Giles Blunt is a Canadian novelist and screenwriter who has captivated an international following and is recognized as one of Canada’s most successful crime writers. As the author of the popular John Cardinal series set in the small town of Algonquin Bay, which is North Bay very thinly disguised, Blunt has earned numerous awards, including the British Crime Writers’ Association Silver Dagger award and the Crime Writers of Canada’s Arthur Ellis Award for best novel. His novel, Breaking Lorca was nominated for the IMPAC Dublin Literary Award in 2010. Blunt will receive the honorary degree, Doctor of Education on June 12 at 9:30 a.m.

Dr. Donald Weaver began his career in neuroscience in the mid-1970s, toiling long hours in the lab at North Bay’s Chippewa Secondary School. Trained as a neurologist, Dr. Weaver made the choice to focus his work on drug design. His research examines the design and synthesis of novel drugs for the treatment of chronic neurological disorders such as epilepsy, stroke and Alzheimer’s dementia. Dr. Weaver is the only qualified person in Canada to be a practicing neurologist and drug designer. His interests also extend to medical device development; he developed a consciousness scanner that can evaluate concussions and determine the depth of a coma. Dr. Weaver will receive the honorary degree, Doctor of Letters on June 13, at 2 p.m.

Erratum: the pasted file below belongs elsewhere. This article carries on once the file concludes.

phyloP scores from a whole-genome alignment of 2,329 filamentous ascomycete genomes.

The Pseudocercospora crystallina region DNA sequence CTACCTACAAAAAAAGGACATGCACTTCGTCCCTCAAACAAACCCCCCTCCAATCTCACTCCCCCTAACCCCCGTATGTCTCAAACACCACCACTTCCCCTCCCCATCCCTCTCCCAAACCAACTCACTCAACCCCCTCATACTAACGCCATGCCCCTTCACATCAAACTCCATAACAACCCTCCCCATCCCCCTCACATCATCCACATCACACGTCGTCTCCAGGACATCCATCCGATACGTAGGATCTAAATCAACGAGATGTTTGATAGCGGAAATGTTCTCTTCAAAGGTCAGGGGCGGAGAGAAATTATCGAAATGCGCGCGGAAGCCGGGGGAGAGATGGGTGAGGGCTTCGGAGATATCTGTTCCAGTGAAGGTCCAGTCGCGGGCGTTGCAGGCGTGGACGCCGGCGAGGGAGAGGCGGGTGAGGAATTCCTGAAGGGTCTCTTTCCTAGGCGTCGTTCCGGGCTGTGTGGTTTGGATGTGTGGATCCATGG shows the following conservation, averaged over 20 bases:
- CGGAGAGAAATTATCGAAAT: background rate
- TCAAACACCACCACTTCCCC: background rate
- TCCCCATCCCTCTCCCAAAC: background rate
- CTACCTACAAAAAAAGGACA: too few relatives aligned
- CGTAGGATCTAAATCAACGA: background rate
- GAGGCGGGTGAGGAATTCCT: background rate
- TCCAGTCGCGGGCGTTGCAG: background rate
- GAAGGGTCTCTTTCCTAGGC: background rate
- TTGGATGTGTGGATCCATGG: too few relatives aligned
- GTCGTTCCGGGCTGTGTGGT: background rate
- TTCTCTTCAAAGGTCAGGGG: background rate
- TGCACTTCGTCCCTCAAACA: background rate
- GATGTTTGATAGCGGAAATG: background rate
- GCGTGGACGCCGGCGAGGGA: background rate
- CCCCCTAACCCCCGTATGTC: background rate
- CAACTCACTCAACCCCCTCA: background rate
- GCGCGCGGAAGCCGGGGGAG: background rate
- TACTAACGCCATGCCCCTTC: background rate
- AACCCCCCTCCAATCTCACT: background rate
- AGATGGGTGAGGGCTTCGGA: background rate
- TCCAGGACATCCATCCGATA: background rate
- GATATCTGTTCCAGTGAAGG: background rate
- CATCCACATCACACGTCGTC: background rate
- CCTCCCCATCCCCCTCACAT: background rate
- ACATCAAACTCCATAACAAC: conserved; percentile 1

Dr. Mary Ferguson-Paré is one of Canada’s most widely respected nurse leaders with 43 years of dedicated service to the nursing profession. Prior to retirement, Dr. Ferguson-Paré worked as Vice-President, Professional Affairs and Chief Nurse Executive at the University Health Network (UHN) in Toronto. During the SARS outbreak, she served as a member of the Clinical Advisory Team for the provincial health ministry and was later appointed to the National Advisory Committee on SARS and Public Health. She is one of the foundational architects for Nipissing University’s innovative Scholar Practitioner Program. Dr. Ferguson-Paré is a Member of the Order of Canada and received the Queen’s Diamond Jubilee medal. Dr. Ferguson-Paré will receive the honorary degree, Doctor of Letters on June 13 at 9:30 a.m.